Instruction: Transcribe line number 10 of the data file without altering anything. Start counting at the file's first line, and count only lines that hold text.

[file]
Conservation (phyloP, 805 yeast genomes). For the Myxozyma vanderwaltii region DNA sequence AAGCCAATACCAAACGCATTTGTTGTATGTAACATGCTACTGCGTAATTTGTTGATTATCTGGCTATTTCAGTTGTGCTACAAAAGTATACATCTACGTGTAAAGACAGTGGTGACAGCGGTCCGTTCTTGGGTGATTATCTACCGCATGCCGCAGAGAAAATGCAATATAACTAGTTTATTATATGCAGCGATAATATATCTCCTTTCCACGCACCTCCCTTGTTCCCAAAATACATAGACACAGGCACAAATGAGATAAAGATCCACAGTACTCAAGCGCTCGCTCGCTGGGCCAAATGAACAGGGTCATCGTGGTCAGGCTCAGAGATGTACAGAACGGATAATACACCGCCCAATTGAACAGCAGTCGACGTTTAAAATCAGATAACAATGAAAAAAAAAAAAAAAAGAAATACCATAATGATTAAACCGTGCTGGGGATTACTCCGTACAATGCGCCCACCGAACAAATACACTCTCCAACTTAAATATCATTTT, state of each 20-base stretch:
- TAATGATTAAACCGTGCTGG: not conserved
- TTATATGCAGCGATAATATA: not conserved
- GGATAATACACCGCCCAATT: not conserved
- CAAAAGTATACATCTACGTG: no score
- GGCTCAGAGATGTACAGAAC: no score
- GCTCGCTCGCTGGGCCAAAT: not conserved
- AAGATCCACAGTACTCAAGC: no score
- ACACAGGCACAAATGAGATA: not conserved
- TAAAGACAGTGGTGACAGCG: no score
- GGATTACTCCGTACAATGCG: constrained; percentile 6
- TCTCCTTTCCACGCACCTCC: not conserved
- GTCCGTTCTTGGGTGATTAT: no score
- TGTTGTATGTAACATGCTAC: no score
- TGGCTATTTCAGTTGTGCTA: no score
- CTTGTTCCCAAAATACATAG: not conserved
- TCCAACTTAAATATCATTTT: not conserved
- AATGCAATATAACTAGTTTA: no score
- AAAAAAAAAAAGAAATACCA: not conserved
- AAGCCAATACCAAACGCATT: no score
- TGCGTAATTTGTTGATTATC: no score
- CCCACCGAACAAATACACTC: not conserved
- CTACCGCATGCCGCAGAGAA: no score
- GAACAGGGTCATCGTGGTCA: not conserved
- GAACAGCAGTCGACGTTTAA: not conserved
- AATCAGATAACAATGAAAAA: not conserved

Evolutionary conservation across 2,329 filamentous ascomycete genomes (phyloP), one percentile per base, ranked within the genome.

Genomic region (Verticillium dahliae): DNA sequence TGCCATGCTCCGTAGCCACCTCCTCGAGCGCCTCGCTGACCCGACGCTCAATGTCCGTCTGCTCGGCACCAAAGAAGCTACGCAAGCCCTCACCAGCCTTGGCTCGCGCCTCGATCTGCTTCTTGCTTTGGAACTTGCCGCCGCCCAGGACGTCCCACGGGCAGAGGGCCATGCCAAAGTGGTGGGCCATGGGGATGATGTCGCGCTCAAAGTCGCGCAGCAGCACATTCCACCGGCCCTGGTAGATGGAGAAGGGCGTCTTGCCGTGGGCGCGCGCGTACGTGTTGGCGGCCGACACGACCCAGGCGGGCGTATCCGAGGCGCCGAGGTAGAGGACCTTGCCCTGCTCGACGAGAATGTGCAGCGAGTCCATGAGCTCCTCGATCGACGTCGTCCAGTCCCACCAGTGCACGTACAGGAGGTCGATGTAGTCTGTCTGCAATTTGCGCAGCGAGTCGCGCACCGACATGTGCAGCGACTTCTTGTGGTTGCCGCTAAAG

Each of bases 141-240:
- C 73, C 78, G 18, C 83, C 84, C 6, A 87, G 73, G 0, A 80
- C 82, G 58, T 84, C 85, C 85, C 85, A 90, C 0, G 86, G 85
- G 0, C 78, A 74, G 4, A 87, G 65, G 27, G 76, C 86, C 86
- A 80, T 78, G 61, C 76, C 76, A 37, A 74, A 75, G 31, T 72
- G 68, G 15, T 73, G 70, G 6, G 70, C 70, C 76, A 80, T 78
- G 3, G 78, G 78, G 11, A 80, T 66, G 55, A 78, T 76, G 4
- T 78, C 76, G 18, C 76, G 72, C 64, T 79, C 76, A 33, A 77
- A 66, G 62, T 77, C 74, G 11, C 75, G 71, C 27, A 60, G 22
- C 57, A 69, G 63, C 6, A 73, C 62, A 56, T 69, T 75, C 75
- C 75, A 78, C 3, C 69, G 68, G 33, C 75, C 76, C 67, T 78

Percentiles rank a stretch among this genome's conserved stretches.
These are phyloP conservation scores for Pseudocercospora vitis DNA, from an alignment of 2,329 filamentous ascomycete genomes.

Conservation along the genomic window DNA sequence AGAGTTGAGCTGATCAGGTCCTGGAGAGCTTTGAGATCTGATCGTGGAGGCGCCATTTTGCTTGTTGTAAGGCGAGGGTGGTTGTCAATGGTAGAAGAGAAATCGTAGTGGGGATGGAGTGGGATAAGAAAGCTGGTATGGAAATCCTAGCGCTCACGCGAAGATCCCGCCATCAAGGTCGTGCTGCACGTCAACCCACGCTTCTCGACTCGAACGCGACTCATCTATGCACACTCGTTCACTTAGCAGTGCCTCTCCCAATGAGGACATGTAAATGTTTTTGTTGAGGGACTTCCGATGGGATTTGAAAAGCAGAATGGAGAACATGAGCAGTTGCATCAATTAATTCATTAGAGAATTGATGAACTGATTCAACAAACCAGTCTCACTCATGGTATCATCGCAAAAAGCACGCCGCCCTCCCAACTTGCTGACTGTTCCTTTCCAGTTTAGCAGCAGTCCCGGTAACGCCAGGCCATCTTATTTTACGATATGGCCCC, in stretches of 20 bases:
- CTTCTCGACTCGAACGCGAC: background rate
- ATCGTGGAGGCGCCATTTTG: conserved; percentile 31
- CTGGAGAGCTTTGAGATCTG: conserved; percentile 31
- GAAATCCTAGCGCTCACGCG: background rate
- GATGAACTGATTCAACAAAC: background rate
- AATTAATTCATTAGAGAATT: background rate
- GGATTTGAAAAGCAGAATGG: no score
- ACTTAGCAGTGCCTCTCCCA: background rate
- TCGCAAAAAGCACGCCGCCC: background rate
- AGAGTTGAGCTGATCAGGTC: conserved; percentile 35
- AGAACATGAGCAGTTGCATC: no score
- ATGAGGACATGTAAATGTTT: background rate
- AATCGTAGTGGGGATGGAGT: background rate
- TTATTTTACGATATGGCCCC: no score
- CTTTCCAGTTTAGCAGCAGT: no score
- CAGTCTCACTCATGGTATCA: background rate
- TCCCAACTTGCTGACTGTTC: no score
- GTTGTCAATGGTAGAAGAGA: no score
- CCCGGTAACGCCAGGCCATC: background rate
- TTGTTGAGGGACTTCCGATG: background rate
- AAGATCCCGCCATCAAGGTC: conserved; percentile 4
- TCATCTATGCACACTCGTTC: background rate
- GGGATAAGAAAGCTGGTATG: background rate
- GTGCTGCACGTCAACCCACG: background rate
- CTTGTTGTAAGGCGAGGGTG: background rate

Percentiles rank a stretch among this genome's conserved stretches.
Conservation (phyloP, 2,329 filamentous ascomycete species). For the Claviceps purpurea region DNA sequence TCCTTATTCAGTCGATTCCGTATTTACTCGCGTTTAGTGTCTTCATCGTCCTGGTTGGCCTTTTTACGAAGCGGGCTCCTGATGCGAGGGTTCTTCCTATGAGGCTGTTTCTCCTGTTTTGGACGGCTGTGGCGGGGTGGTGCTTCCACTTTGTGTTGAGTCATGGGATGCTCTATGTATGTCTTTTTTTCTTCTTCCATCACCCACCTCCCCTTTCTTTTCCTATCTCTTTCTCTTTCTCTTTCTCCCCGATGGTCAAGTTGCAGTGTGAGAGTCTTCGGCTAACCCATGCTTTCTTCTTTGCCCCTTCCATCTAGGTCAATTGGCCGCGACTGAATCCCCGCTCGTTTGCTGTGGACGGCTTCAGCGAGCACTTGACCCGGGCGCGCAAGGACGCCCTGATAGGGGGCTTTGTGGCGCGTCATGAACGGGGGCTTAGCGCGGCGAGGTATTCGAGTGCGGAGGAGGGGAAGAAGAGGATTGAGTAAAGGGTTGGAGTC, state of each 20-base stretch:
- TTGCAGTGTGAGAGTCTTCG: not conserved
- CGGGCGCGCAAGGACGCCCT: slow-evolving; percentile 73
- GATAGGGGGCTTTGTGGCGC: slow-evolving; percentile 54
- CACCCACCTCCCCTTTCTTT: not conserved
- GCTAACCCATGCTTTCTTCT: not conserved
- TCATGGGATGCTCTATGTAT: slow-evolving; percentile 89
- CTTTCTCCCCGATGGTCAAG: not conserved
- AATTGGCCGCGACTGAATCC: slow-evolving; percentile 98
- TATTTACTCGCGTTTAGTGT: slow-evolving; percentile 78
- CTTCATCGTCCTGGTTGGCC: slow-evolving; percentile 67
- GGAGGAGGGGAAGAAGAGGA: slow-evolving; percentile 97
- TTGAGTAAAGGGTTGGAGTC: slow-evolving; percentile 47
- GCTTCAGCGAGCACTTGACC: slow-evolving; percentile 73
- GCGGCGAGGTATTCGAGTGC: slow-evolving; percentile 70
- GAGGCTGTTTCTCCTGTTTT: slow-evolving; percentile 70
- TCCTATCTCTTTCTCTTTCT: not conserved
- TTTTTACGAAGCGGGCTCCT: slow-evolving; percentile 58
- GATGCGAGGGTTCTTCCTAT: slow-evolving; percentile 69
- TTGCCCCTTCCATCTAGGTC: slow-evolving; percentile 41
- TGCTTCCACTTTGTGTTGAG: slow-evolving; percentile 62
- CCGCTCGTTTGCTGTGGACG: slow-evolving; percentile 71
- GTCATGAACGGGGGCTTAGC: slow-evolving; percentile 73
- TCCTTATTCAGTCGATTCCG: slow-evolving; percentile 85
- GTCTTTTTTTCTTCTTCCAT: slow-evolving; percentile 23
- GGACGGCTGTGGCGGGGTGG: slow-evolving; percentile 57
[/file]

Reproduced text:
- TAAAGACAGTGGTGACAGCG: no score